Life insurance on which all premiums have been paid, but have not yet matured by death or endowment.
- Paid-Up Additions
Additional single-premium Life insurance paid for by policy dividends and added to the face amount. For example, your mutual insurer declares a $100 dividend, which you could have taken as cash. Instead, you ask them to use the money to buy you an additional Whole life policy, which is paid up to age 100. Although this additional policy is small, no physical exam is required, so this option is very popular with clients who have health problems. Over a period of time, you can obtain substantial additional coverage.
- Pair and Set Clause
A clause found in various Property insurance contracts that states that when part of a set is damaged or destroyed, the insured is not entitled to reimbursement for the entire set. Policies provide various methods for determining the amount of reimbursement. Fine Arts floaters do not contain this clause.
- Partial Disability
A condition in which, as a result of injury or sickness, the insured cannot perform one or more of the duties of his/her occupation but can perform some. Follows a period of Total Disability.
- Partial Loss
A loss that does not either 1) completely destroy or render worthless the insured property, or 2) exhaust the insurance applying thereto.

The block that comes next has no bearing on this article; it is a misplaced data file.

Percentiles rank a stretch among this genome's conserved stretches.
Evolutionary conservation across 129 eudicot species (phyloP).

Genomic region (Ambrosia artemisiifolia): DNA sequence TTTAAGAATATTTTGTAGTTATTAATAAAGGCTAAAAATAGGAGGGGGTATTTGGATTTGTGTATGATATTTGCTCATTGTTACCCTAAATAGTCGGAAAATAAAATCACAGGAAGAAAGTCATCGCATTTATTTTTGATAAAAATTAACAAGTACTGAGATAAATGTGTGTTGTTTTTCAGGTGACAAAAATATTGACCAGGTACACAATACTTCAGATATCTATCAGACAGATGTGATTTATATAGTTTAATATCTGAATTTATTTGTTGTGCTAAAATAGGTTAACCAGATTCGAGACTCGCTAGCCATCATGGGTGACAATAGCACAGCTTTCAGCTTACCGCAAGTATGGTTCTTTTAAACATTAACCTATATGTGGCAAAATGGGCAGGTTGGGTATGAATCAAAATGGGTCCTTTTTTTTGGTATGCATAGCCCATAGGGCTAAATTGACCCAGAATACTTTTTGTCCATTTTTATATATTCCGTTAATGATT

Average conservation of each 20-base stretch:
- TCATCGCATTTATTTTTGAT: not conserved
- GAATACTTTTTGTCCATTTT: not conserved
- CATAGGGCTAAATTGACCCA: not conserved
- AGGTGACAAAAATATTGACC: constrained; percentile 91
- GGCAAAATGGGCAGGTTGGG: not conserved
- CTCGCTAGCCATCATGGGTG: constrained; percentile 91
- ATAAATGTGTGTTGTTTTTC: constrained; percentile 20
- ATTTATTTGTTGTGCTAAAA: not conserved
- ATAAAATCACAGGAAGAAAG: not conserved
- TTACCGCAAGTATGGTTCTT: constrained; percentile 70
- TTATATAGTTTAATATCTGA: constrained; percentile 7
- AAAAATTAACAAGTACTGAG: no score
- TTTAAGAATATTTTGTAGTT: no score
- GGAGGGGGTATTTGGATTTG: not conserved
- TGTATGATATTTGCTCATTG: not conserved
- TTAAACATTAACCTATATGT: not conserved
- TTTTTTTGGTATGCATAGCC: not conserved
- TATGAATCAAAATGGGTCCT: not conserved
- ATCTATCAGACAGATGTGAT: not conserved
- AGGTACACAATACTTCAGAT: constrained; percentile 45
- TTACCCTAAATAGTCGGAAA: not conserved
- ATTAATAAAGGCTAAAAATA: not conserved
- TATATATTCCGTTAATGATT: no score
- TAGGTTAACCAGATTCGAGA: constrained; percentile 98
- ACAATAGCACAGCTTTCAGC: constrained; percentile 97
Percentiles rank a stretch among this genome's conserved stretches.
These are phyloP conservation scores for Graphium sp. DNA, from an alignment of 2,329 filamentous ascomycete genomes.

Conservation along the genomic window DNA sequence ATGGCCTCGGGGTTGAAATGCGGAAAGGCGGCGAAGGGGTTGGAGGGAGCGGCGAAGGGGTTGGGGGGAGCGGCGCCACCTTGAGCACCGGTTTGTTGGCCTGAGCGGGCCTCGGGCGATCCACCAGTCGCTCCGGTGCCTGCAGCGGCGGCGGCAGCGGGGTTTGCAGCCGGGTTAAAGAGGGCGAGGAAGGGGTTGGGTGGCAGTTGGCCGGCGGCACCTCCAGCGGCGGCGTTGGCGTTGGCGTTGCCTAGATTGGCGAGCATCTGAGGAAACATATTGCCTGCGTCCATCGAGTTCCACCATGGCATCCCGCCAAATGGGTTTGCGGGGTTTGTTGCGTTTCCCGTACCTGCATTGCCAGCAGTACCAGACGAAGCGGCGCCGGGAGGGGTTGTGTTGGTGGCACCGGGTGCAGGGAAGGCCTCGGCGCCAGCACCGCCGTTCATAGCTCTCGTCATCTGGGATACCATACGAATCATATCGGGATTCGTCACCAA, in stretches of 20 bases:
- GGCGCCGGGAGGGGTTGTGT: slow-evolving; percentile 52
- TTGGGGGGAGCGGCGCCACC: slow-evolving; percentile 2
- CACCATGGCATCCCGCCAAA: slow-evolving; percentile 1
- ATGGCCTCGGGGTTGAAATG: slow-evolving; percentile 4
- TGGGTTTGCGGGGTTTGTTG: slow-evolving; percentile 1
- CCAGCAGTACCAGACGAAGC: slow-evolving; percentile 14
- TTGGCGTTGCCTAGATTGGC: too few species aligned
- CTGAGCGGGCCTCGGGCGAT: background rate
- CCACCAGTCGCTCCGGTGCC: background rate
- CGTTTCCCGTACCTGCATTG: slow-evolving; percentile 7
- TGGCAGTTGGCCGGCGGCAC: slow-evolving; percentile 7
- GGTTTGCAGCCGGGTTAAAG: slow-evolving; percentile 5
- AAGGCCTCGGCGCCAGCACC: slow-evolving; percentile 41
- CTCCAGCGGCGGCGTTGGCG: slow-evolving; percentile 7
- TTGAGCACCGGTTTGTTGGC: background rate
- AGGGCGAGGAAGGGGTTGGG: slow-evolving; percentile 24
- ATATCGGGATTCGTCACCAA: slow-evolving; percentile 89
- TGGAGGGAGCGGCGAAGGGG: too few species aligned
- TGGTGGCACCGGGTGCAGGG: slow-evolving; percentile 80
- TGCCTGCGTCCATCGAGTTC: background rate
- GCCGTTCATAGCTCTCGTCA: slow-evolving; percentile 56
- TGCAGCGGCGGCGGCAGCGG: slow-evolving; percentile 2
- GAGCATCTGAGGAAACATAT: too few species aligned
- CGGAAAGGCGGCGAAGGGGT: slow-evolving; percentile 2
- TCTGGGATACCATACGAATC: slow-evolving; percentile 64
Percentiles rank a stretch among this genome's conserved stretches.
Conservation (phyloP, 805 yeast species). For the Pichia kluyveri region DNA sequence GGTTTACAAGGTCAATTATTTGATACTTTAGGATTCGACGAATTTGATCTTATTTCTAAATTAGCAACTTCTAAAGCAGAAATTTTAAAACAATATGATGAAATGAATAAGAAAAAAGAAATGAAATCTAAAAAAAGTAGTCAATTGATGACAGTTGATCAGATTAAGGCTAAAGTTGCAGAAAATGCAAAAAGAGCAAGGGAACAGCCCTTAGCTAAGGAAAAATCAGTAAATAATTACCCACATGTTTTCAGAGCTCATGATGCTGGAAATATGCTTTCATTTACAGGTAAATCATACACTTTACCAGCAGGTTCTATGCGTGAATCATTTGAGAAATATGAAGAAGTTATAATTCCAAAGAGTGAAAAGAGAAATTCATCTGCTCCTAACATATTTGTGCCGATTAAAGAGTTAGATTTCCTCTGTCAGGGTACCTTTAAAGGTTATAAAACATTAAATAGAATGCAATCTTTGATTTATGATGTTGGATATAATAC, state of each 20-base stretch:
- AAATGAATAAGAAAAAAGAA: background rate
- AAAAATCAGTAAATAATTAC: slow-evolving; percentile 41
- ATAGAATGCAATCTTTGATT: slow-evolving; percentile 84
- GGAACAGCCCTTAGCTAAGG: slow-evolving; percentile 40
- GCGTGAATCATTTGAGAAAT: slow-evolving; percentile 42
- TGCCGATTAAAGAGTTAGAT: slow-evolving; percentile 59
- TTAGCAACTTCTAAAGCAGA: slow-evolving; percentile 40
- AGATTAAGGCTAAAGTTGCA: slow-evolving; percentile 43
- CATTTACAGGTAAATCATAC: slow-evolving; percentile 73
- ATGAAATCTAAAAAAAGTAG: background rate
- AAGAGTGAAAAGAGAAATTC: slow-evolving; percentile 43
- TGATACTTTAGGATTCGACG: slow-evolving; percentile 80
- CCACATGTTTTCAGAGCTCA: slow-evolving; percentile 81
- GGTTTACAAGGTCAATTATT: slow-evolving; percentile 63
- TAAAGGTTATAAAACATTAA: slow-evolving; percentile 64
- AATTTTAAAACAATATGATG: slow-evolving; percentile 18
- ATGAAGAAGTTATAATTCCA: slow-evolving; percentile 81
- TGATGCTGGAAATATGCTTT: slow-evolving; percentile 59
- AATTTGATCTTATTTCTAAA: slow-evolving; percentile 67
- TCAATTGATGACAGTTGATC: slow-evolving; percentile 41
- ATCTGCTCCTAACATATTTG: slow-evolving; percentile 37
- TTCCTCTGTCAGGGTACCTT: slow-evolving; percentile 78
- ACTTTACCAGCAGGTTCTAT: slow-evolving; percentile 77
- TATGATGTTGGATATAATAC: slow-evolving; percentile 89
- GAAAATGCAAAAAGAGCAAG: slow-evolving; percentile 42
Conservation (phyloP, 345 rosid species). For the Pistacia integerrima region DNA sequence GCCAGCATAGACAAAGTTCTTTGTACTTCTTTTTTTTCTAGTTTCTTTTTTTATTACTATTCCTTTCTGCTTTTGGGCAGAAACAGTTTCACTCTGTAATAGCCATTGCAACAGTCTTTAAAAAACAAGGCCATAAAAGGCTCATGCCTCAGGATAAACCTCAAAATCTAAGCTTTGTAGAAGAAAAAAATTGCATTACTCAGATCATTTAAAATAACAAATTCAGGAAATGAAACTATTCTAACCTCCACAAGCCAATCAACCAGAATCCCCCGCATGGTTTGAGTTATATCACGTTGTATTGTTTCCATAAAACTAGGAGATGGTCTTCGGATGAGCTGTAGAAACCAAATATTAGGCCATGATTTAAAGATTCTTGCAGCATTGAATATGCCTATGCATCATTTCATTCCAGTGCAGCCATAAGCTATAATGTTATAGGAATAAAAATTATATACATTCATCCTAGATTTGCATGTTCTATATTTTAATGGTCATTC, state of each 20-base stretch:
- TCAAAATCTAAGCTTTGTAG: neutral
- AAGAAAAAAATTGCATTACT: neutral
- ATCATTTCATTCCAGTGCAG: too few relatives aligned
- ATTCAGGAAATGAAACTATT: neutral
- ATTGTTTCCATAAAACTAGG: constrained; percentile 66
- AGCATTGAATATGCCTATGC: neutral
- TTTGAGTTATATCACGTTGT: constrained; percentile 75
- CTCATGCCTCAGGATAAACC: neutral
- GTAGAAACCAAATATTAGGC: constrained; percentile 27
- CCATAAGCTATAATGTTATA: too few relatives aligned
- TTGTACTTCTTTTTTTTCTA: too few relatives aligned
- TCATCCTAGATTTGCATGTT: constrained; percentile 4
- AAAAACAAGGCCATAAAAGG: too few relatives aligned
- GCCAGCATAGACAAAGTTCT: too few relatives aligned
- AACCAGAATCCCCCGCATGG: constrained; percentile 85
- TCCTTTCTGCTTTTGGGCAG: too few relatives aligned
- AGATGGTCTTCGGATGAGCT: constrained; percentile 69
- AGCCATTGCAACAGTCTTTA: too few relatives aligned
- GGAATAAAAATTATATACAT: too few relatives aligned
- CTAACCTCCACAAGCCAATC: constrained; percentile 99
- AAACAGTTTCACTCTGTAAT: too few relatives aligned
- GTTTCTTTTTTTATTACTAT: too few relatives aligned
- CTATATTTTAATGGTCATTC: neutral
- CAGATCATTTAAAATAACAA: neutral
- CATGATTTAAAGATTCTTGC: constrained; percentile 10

- Participating (Par)
Insurance that pays policy dividends to policyholders. Issued by a Mutual Company. Dividends may never be guaranteed and they are not taxable, since the IRS considers them to be a return of premium already paid.
- Partnership Insurance
Life or Health insurance sold to a partnership to protect against the loss of business continuity caused by the death or disability of a partner. For example, if your partner dies, his/her share of the business would go to his/her spouse who knows nothing about the business. To avoid this, you buy a Life insurance policy on your partner and he/she buys one on you. If he/she dies, the money goes to you tax free and you use it to buy out his/her spouse. A “buy/sell” agreement should be drafted by a lawyer and signed by all four parties: you, your spouse, your partner and his/her spouse.
- Payor Benefit
A rider or provision, usually found in Juvenile policies, under which premiums are waived if the Payor of the premium (usually a parent) becomes disabled or dies while the child is still a minor.
- Percentage Participation
A contract provision that the company will share covered losses in agreed proportions. Also called Co-insurance. Percentage participation requirement also refers to the amount of employees that must enroll in a group. In a noncontributory group, the percentage participation requirement is 100%. In a contributory group, the percentage participation requirement is 75%.
- Performance Bond
A Surety Bond that guarantees a job will be completed by the contractor according to contract specifications.